Picture this: therapy, without the costs
Emotions can be complex and puzzling, and not only affect your daily life but your outlook on the world around you. Sometimes, whirling thoughts can cause a state of brain fog and make it hard to put your emotions into words.
This can be especially difficult when you try to address your mental health issues through traditional therapy that involves talking with a professional.
Luckily, there’s an alternative to the one-on-one therapy method: art therapy. Resources to Recover defines art therapy as a personal therapeutic session dedicated to using the visual arts as the main treatment tool. It puts a literal meaning to facing your problems.
Don’t worry about not doing it ‘right’ the first time, there is no need to have any artistic ability whatsoever. Children, seniors, teens and adults can do art therapy. There are no rules, so there is no need to stress about what goes on your canvas, construction paper or colouring book.
Art therapy enables you to communicate with your emotions. It is specifically designed for those who feel detached from their feelings or lost in their thoughts.
It is used to address and treat many mental illnesses such as post-traumatic stress disorder, substance dependencies, attention deficit hyperactivity disorder, depression, anxiety, general stress, eating disorders and relationship issues.
Art therapy is also helpful for disabled individuals because verbal communication is not necessary, according to an article by The Canadian Council on Rehabilitation and Work (CCRW).
The CCRW says that unresolved traumatic situations that someone would be reluctant to talk about naturally comes out through the creation of art. Once those deep emotions are exposed, they can be treated appropriately or, at the very least, initiate a release of negativity.
The production of art goes deeper than a relaxing feeling—it’s neurological. The CCRW explains that dopamine, the happy chemical in your brain, is released in the midst of creating art, which in turn increases motivation, concentration and self-esteem. Creating new skills through art causes more connections in your brain, which not only improves your intelligence but your resilience to stress as well.
Although art therapy is usually done with the accompaniment of a therapist, it can absolutely be done from the comfort of your own home. And with that comes the extra cherry on top: the fact that art therapy is far cheaper than traditional therapy. The average cost of therapy in Canada is $150 per session, and this cost can change depending on whether it is individual or group therapy.
However, to do art therapy at home you only need art supplies based on which visual arts medium you choose. Here are some art therapy exercises for you to do at home:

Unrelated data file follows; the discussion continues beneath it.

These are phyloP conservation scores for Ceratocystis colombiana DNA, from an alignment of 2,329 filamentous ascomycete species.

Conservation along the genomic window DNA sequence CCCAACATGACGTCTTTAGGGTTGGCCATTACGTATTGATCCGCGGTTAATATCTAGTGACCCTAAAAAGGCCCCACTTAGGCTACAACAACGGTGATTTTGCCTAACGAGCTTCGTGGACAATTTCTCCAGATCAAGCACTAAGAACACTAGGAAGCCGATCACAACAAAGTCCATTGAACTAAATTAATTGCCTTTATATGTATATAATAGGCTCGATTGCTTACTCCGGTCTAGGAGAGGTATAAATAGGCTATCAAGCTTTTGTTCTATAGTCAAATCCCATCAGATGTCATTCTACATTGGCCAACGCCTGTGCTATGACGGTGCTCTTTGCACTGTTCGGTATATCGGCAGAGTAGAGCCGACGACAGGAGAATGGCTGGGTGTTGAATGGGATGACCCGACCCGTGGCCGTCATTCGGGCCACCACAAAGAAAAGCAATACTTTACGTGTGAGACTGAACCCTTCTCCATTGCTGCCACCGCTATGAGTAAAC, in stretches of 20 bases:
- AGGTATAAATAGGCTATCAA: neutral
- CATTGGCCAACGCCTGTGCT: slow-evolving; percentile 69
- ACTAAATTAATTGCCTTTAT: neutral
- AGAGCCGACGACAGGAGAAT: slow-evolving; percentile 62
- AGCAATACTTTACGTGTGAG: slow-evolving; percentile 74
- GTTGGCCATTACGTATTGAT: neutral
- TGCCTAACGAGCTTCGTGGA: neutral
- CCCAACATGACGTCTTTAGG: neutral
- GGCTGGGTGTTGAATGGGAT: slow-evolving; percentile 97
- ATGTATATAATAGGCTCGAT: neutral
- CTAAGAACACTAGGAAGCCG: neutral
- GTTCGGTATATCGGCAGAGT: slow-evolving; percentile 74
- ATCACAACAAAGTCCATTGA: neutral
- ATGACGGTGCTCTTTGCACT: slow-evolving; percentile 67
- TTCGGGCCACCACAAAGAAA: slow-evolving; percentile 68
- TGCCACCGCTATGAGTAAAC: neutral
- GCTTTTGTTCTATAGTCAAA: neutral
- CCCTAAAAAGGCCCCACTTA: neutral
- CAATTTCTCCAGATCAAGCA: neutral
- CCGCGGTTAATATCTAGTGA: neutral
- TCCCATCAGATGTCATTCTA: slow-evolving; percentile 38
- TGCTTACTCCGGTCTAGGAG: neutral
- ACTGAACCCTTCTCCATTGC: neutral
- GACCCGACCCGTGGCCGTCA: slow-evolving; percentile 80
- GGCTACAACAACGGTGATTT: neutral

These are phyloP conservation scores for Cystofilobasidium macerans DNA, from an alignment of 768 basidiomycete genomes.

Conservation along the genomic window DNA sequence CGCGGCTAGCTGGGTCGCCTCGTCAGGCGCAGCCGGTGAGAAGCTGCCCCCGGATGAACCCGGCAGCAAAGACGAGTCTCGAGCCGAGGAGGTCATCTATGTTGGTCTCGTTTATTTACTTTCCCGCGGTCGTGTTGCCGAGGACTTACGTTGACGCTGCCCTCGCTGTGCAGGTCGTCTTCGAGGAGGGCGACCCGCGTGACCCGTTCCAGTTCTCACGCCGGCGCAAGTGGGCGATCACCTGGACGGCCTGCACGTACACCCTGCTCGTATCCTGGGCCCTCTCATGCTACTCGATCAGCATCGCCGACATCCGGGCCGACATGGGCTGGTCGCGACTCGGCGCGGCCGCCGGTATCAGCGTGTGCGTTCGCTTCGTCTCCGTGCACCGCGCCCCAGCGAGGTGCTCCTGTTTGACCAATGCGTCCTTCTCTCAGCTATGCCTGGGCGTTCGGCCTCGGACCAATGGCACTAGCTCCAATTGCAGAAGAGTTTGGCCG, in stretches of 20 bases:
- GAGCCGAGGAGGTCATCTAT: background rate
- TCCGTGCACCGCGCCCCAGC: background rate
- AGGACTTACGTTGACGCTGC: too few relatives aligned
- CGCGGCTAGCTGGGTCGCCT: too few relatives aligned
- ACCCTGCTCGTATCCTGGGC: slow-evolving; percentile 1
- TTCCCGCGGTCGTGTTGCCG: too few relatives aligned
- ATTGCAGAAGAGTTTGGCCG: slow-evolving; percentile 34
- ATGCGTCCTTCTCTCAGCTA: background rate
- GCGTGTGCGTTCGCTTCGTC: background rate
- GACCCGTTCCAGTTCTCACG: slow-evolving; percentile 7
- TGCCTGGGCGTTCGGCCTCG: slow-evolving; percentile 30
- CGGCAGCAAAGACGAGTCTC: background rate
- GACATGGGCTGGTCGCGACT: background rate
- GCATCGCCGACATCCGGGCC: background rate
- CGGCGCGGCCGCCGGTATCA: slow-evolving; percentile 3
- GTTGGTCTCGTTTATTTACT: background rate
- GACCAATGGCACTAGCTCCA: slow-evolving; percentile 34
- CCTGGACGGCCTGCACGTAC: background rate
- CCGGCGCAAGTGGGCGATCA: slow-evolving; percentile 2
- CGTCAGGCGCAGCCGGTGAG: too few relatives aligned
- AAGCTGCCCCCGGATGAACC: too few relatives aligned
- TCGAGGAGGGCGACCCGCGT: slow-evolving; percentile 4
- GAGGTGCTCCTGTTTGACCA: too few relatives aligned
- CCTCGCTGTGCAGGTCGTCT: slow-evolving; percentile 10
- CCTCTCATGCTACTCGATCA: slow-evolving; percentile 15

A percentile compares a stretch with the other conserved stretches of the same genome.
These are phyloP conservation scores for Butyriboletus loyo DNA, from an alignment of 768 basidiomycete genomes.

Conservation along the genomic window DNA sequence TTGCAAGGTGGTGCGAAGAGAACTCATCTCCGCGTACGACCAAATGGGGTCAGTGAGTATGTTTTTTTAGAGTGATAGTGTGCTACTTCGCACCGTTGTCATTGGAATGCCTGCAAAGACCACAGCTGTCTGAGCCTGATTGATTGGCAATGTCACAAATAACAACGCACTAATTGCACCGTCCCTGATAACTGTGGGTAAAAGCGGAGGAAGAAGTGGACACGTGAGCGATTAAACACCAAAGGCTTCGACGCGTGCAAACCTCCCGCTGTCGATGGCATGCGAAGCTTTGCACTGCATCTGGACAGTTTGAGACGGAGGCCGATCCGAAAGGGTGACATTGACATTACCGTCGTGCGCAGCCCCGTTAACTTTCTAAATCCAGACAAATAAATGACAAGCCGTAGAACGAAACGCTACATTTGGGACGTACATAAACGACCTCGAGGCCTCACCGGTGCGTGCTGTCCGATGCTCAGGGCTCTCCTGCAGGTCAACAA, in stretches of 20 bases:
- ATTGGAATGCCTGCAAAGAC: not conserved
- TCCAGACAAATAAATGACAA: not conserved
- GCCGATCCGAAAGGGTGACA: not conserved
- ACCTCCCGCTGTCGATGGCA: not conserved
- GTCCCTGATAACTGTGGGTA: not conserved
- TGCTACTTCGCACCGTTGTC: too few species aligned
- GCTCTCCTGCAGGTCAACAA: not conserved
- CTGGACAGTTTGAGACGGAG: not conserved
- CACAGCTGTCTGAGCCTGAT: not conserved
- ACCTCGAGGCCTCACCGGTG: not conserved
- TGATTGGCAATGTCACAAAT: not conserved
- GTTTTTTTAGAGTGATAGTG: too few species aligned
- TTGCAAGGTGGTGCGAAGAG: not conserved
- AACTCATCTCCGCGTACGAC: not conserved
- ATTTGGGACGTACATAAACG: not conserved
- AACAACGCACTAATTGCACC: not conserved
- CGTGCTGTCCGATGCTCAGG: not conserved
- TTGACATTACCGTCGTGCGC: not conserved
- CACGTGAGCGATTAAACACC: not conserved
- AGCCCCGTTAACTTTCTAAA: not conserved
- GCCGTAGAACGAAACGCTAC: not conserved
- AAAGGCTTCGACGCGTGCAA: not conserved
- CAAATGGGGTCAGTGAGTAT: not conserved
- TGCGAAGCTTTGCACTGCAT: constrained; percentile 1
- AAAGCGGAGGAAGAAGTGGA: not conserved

A personal colour wheel
Making a colourful feeling wheel can help those suffering from brain fog because it aids them in identifying their feelings with a single colour.
To do this exercise, make a circle and divide it into eight pieces. Next to each piece, write an emotion; whether it be positive or negative. Then, fill in the piece next to the emotion with a colour you associate with it. For example: blue for sadness, yellow for happiness—or whatever feels right for you.
A personal collage journal
If your goal is to imagine your desires and reconnect with what soothes you, PsychCentral says making a personal collage journal to carry around with you will help.
To do this exercise, you will need to collect some magazines or other materials you can cut images or colours out of. After cutting out some images that appeal to your interests or comfort you, glue or tape them to a journal or a pile of papers stapled together. To really reconnect, you should ask why you pick certain images and the common themes between them.
Make a creative postcard, then burn it
Designing a postcard can be therapeutic in many ways. You can make one for a person that hurt you, address it to a place where you experienced trauma or just make your words more colourful and bold. You would only need a small piece of paper and you can choose to design it with any type of colouring tools or in a collage style.
The best part is that you don’t ever have to send it. Better yet, an article from Lifehack suggests burning it as a physical way of letting go of mental trauma.
About the author
Grace Nelson-Gunness is a reporter for Youth Mind. She enjoys watching Criminal Minds or reading a suspenseful horror-thriller novel while drinking a vanilla latte.